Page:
NEW YORK (AP) — Rupert Murdoch deliberately priced his $5 billion offer for Dow Jones & Co. so high that others would find it tough to beat. Yesterday, two other potential bidders essentially proved his point by dropping out of the running.
General Electric Co. held preliminary talks with Pearson PLC, a London company that publishes the Financial Times newspaper, about combining GE's business news channel CNBC with the Financial Times and Dow Jones.
But yesterday, Pearson Chief Executive Marjorie Scardino — who is from Texas — told the newspaper's staff that although Pearson had "kicked around some ideas" about a three-way deal, "we didn't see that combination stacking up for our shareholders."
Mr. Murdoch's offer of $60 a share for Dow Jones represents a massive premium of about 65 percent over the levels that Dow Jones shares had been trading prior to the offer becoming public in early May. Many on Wall Street say the price is too high to be matched by other bidders. Shares of Dow Jones fell 94 cents to $59.71 on the New York Stock Exchange yesterday.
With GE and Pearson out, no other serious bidders are in sight for Dow Jones. Supermarket billionaire Ron Burkle has agreed to work with a union representing Dow Jones employees about finding an alternative to Mr. Murdoch, but so far nothing has emerged.
Mr. Murdoch, who built News Corp. into a major media conglomerate that spans the globe, has long wanted to own the Journal, a prestigious, prize-winning newspaper that carries tremendous clout in the business world.
Gaining control of Dow Jones would bolster Mr. Murdoch"s plan to start a financial cable news channel that would compete with CNBC, a unit of GE's NBC Universal subsidiary.
A union that represents Dow Jones employees and a former Dow Jones board member say they fear that the Journal's quality would suffer under Mr. Murdoch and that he might bend the paper's coverage to suit his business interests. Mr. Murdoch says those concerns are unjustified.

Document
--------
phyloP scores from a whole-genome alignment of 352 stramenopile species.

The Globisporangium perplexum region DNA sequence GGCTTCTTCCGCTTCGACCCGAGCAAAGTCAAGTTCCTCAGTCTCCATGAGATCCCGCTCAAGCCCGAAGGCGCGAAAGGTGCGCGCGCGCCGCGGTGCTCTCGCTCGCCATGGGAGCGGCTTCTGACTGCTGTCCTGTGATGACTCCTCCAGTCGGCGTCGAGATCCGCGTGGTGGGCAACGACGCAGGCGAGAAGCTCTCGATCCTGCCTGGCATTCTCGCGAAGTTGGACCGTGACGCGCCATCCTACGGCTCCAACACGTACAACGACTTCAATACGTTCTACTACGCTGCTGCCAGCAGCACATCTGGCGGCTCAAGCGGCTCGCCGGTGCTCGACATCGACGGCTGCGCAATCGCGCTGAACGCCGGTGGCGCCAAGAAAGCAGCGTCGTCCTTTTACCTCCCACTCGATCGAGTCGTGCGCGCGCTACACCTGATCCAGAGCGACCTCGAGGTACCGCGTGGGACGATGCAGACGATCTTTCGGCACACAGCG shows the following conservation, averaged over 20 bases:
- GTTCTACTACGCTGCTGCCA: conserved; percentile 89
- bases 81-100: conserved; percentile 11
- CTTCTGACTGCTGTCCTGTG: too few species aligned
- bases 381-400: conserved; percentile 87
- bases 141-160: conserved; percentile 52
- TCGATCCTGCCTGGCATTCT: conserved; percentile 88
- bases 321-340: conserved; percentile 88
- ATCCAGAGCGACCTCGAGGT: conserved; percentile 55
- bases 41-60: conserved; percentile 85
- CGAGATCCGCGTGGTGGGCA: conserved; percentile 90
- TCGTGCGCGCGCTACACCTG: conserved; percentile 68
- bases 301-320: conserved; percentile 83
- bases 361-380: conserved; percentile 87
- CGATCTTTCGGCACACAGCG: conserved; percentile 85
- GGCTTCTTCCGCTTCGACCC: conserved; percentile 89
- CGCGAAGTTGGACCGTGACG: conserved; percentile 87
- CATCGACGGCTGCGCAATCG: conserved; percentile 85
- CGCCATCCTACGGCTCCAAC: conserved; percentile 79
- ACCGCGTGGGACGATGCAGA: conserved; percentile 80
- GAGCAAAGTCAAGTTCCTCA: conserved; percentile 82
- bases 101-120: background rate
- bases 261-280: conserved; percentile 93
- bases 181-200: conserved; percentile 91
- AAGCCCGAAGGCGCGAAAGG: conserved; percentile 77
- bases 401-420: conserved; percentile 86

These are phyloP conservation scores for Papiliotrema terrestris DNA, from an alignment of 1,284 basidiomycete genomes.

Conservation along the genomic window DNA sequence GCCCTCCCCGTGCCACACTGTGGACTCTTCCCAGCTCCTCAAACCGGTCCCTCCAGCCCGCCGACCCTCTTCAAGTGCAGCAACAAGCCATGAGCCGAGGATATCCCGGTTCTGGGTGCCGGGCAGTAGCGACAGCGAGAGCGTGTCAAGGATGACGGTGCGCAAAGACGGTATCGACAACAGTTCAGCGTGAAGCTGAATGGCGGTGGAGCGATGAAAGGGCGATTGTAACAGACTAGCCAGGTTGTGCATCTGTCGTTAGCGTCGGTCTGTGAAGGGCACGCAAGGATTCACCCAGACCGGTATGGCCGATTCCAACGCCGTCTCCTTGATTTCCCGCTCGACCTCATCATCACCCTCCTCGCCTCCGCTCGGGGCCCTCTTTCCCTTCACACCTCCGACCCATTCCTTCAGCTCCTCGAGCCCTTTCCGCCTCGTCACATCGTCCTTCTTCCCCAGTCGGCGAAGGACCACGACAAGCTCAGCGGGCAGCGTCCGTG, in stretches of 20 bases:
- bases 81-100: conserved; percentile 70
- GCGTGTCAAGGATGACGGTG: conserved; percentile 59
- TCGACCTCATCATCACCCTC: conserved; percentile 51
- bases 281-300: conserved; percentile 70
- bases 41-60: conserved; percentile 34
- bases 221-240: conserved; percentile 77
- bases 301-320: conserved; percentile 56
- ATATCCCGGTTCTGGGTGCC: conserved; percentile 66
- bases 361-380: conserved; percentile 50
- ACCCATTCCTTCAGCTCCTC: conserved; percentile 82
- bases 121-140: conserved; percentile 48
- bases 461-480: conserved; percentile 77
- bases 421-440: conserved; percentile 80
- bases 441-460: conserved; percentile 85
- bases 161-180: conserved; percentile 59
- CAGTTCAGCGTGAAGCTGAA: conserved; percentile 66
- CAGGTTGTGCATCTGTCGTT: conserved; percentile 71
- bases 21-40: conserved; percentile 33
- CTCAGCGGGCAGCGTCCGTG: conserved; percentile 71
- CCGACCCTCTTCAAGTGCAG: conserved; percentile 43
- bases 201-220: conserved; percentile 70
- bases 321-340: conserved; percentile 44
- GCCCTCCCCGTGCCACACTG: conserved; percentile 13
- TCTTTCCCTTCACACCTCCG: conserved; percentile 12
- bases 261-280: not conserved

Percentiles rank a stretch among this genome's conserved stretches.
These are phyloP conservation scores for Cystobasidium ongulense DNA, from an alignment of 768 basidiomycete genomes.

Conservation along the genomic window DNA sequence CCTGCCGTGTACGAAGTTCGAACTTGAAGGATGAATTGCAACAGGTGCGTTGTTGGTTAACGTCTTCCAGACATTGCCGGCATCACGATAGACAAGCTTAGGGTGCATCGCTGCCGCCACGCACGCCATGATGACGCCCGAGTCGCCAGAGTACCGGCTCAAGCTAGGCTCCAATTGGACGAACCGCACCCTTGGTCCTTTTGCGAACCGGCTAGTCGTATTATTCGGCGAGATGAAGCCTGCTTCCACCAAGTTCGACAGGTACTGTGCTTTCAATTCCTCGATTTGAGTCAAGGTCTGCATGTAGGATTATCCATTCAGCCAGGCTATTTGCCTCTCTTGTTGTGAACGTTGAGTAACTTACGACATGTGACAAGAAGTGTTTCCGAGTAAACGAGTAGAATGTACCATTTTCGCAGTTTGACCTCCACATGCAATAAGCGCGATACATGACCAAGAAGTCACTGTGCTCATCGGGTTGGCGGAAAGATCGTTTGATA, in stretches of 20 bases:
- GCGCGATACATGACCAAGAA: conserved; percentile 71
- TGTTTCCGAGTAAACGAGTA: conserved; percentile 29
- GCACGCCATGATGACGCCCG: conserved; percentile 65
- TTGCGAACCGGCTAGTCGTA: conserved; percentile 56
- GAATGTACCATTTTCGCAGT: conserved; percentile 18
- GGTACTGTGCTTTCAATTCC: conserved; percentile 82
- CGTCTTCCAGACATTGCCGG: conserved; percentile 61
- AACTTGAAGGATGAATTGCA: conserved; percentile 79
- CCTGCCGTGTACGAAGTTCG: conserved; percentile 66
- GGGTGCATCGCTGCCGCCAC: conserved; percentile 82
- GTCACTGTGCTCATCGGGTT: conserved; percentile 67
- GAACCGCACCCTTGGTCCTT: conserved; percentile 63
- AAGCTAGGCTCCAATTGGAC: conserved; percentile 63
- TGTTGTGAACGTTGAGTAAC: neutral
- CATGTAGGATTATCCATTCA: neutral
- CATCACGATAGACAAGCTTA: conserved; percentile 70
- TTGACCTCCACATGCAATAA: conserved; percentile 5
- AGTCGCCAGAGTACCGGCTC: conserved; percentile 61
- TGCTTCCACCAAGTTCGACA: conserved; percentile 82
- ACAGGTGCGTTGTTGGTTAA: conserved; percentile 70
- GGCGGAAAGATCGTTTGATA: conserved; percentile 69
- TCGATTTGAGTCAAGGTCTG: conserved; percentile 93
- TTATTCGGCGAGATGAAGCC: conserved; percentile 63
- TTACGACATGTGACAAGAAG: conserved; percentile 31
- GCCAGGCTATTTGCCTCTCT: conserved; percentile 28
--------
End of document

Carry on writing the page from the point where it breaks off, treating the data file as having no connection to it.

Mr. Murdoch owns newspapers in Britain, his native Australia and the New York Post, as well as the Fox network, Fox News Channel and the online social hangout MySpace. Several of his papers such as the Times of London are highly regarded, but he is also known for owning racy tabloids such as the Sun in England.
The controlling shareholders of Dow Jones, the Bancroft family, initially rebuffed Mr. Murdoch's offer but later agreed to meet with him to discuss their concerns about maintaining the editorial independence and integrity of the Wall Street Journal. With a combined 64 percent of Dow Jones' shareholder vote, the Bancrofts can veto any proposed change in control.
Both sides said the initial meeting went well, but no subsequent meeting was set up and the Bancrofts were supposed to deliver a set of proposals to News Corp. about editorial safeguards for the Journal.
Instead, Dow Jones' board said Wednesday that it would take the lead in discussing "all aspects" of Mr. Murdoch's bid, including maintaining the Journal's independence. That could accelerate Dow Jones' negotiations with News Corp.
The Bancroft family has controlled Dow Jones for more than a century. But unlike more tightly knit families that control other newspaper publishers, such as the Grahams of The Washington Post Co., the Sulzbergers of the New York Times Co. and the McClatchys of Sacramento, Calif., company McClatchy Co., the Bancrofts have some three dozen adult members scattered across the country. Rifts have emerged among its members about the future of Dow Jones.